Some of the most quoted lines of poetry represent the opposite of what the poet meant.
I am reminded of this again and again as issues of euthanasia and assisted suicide are discussed. The line Thou shalt not kill, but need’st not strive officiously to keep alive is frequently deployed to suggest a total distinction between murder and a humane willingness to let a life come to an end.
But Arthur Clough was being ironic. He was tabulating a new set of ten commandments (The Latest Decalogue) in which the ‘common sense’ of the age neatly neuters the commandments.
Thou shalt have one God only; who
Would be at the expense of two?
No graven images may be
Worshipp'd, except the currency:
Swear not at all; for, for thy curse
Thine enemy is none the worse:
At church on Sunday to attend
Will serve to keep the world thy friend:
Honour thy parents; that is, all
From whom advancement may befall:
Thou shalt not kill; but need'st not strive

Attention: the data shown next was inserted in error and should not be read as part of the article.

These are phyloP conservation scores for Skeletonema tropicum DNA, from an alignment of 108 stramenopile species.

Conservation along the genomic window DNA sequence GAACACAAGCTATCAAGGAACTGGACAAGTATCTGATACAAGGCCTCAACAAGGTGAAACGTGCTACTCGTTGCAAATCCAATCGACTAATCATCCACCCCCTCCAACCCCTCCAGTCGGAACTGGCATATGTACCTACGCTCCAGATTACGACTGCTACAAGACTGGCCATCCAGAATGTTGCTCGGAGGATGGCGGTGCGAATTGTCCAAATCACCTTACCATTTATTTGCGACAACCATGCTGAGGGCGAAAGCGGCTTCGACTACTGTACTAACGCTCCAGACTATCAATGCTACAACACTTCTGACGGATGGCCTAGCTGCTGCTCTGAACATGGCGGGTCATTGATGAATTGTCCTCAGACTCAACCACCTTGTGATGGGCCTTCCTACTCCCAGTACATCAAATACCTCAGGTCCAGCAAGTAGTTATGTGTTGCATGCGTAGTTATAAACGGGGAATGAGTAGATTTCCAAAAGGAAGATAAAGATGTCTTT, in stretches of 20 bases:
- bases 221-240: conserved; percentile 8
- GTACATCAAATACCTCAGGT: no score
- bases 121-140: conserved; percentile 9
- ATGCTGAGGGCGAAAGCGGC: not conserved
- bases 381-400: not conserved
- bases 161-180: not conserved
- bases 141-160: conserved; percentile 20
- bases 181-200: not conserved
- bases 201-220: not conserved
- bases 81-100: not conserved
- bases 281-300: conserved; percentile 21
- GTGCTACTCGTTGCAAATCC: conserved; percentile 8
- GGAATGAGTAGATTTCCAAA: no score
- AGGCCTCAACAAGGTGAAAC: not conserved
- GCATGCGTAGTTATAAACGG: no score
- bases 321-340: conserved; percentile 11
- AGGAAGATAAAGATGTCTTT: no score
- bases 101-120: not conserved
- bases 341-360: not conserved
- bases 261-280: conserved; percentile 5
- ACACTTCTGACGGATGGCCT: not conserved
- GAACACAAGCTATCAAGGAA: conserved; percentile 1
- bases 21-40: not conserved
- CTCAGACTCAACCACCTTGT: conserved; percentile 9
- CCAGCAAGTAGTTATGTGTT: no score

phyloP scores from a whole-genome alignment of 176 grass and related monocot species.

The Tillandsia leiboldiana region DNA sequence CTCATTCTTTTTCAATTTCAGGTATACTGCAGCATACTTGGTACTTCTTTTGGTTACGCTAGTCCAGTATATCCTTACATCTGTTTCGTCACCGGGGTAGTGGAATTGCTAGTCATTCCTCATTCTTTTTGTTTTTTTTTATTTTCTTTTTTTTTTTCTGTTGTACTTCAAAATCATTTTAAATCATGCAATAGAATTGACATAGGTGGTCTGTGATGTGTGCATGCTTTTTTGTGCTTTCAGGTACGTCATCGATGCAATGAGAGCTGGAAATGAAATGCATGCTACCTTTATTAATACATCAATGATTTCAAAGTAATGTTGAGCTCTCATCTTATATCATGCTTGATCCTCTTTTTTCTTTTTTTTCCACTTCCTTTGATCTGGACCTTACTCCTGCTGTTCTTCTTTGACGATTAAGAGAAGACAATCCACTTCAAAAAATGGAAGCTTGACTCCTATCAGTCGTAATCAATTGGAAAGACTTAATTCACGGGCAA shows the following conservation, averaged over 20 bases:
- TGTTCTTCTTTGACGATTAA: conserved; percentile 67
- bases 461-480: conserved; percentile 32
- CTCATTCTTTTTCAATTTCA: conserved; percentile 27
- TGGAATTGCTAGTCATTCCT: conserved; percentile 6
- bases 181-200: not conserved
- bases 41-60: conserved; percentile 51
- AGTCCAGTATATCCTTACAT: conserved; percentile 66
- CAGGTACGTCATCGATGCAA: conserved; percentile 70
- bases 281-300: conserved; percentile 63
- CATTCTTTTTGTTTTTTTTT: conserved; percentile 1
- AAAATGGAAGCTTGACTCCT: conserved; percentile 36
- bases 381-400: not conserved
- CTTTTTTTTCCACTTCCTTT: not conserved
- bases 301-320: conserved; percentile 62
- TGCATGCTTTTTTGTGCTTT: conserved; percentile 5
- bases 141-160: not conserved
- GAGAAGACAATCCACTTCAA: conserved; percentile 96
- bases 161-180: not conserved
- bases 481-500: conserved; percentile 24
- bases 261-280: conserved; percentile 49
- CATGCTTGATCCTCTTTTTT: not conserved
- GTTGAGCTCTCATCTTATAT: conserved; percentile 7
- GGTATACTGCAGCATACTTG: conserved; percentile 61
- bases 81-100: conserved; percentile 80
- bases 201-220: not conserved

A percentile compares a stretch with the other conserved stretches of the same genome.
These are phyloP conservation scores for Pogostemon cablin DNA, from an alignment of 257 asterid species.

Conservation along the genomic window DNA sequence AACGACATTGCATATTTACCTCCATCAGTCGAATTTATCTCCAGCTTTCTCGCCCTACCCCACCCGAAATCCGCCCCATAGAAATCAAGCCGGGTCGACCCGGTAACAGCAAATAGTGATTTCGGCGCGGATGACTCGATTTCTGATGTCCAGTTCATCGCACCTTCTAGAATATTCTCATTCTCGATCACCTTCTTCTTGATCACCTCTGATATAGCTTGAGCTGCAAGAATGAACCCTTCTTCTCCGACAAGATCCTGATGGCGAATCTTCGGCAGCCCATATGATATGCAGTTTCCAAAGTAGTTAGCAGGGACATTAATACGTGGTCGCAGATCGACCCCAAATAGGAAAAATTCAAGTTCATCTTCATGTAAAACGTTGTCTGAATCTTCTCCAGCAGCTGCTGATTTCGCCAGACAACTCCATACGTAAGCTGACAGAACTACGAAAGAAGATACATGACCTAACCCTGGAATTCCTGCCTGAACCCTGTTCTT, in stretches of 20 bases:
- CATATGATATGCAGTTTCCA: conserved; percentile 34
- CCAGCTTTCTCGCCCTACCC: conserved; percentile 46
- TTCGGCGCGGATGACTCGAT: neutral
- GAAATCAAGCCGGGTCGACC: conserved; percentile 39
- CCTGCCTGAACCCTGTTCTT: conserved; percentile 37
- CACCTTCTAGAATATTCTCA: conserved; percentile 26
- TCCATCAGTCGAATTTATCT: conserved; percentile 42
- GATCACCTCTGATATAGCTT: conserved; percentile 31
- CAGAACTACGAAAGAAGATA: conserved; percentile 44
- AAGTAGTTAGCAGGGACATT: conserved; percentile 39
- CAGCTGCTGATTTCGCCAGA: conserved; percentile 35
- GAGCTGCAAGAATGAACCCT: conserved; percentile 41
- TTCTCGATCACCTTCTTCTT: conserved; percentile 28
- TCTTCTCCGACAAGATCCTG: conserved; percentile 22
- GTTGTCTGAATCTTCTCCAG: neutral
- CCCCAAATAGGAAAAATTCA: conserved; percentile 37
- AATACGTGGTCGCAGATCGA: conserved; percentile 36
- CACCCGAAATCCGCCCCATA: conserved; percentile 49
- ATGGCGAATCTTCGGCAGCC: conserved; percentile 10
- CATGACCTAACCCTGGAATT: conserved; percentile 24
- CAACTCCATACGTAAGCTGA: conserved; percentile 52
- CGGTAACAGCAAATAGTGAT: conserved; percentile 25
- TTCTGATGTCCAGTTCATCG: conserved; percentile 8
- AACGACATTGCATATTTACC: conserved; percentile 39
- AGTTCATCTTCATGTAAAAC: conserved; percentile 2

Officiously to keep alive:
Do not adultery commit;
Advantage rarely comes of it:
Thou shalt not steal; an empty feat,
When it's so lucrative to cheat:
Bear not false witness; let the lie
Have time on its own wings to fly:
Thou shalt not covet; but tradition
Approves all forms of competition.
There are a lot of these misunderstandings about.
The other one about which I am most curious and most frequently reminded is that Philip Larkin thought that What will survive of us is love.
Actually I am not at all sure that this is what the last verse of An Arundel Tomb really suggests about the Knight and Lady holding hands.
Time has transfigured them into
Untruth. The stone fidelity
They hardly meant has come to be
Their final blazon, and to prove
Our almost-instinct almost true:
What will survive of us is love.
That seems to me to be as likely to be saying that the sight of the tomb is almost enough to make us believe what he thinks is a falsehood.
Meanwhile, we spotted the machinery in the Cathedral last weekend.